In a consolidating interior building supplies industry full of large, corporate-driven companies, Best Supply has flourished by driving decisions to the local level
By: Erik Cassano
Tim Small was supposed to go to law school, but a summer job took him on a detour that has lasted 35 years and counting.
During college at Bowling Green State University, Small worked weekends and breaks at construction companies. It was in his blood—his father, Richard, was in the business, and Small enjoyed the work, especially the administrative aspects.
“I worked for companies buying materials, and I became interested in the distribution business model,” Small says. “After I graduated from Bowling Green [in 1983], I was planning to go to law school, but I had a chance to open my first construction supply yard. I took the chance, and never went to law school.”
That first supply yard, in Mentor, marked the beginning of what is now Best Supply Inc. Today based in Eastlake, the interior building supplies company has 140 employees and operations in Ohio, North Carolina and Tennessee.
Best Supply has grown steadily since its inception despite operating in an industry that has become increasingly populated by private equity firms that purchase and consolidate companies.
In fact, the business has thrived by doing exactly the opposite of what has become the industry norm.
Creating local autonomy
Relationship-building at the local level is a sound aspiration for any business, but it’s far more to Small and his team. Without excellent customer service on the front lines, the business simply couldn’t function.
Customers can spend thousands of dollars per order, but they won’t spend it with a supplier they don’t trust.
“The key to success in this business is treating customers with respect,” Small says. “It sounds simple, but it’s much more difficult to maintain good customer relationships if you’re based in, say, California, and you’re trying to manage relationships in Texas, Ohio and Florida.”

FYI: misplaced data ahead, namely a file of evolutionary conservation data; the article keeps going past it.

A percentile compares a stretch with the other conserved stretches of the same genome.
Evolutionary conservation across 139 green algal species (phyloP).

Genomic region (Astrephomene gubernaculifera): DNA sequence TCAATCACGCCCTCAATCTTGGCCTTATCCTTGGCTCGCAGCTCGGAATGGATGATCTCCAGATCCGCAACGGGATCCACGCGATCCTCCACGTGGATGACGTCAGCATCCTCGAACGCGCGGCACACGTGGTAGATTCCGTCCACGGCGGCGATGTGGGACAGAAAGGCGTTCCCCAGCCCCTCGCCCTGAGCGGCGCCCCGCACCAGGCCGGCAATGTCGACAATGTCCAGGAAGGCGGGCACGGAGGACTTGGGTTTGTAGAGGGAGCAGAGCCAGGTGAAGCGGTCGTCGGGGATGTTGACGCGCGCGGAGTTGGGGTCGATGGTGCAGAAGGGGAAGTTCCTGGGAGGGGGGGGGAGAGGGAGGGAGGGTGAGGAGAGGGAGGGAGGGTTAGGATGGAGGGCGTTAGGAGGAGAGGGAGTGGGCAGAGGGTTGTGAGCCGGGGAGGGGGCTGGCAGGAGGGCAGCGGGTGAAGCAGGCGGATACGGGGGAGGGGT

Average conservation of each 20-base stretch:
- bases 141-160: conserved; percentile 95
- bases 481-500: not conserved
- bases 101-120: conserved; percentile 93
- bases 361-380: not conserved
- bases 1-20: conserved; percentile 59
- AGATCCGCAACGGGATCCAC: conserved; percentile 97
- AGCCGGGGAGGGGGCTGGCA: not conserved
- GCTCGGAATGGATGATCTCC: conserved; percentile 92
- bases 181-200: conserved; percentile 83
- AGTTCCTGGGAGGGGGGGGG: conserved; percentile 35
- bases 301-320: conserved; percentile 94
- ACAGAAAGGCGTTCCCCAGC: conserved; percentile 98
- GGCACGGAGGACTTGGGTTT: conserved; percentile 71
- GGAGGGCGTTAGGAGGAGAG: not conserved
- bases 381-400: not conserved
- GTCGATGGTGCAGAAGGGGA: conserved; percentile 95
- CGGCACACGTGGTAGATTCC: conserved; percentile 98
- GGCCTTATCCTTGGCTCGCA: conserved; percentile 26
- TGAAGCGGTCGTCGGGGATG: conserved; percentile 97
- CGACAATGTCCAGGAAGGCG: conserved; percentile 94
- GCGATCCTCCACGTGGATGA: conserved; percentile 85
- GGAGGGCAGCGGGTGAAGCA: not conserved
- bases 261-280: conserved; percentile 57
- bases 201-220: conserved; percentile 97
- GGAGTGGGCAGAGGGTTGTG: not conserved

While Best Supply has a multistate footprint, it avoids the issue of customer disconnect by pushing decision-making authority and customer relationship cultivation down to the local level. In each of Best Supply’s markets, local managers and sales representatives have a high degree of autonomy to act in the best interest of customers.
“It has to be built into the culture of the company,” Small says. “You hire people and train them with the idea that you’re going to trust them to make the best decisions for the customer and for the company. You understand that they will sometimes make mistakes, and when they do, you don’t automatically yank their authority away—you trust them to learn from it.”
To give ground-level team members that level of empowerment requires great hiring practices rooted in a well-defined mission and set of core values.
“We want to do right by our customers, and we want to do what we say we’re going to do,” Small says. “It’s simple, but if we believe in those things, we’re going to look for people who believe in those things when we make hires. That’s what we’ve done, and it has served us well for 35 years.”
Best Supply deals exclusively in large orders to commercial and residential construction contractors. In its early years, it stocked several hundred products; today, it stocks more than 10,000, usually sold together in large quantities and shipped directly to the worksite.
“If you’re going to buy enough drywall for your kitchen, you go to a home improvement store,” Small says. “If you need 10,000 sheets of drywall for an entire building, you come to us. A contractor that needs drywall, metal studs and insulation to finish the interior portion of a building would be our perfect customer.”
Small has attracted many of those customers over the years, and his aim is to continue attracting more.
“I would like to see us grow by 40 percent within five years, doing it by the same principles we always have,” Small says. “There has never been a better time to be in business. If you run your company right, there is plenty of room to grow if you make good decisions, hire the right people and have an entrepreneurial spirit.”
A smooth transition
When Huntington acquired Best Supply’s former bank, the transition could not have been simpler, says owner and president Tim Small.
“We went to sleep one day and they were FirstMerit, and woke up the next day and they were Huntington,” he says. “It was totally seamless. From the customer’s standpoint, it was a name change, nothing more.”
All of Best Supply’s bankers stayed with Huntington, assisting the company in every aspect of the transition. That’s why Best Supply continues to do business with Huntington for all of its banking services.
“It felt like they simply flipped the switch, and considering how much of a headache a bank change has the potential to be, that is a major relief,” Small says. “And our relationship with Huntington continues to grow. They really root for Best Supply and help us in any way they can.”
For more information, visit www.bestsupply.com.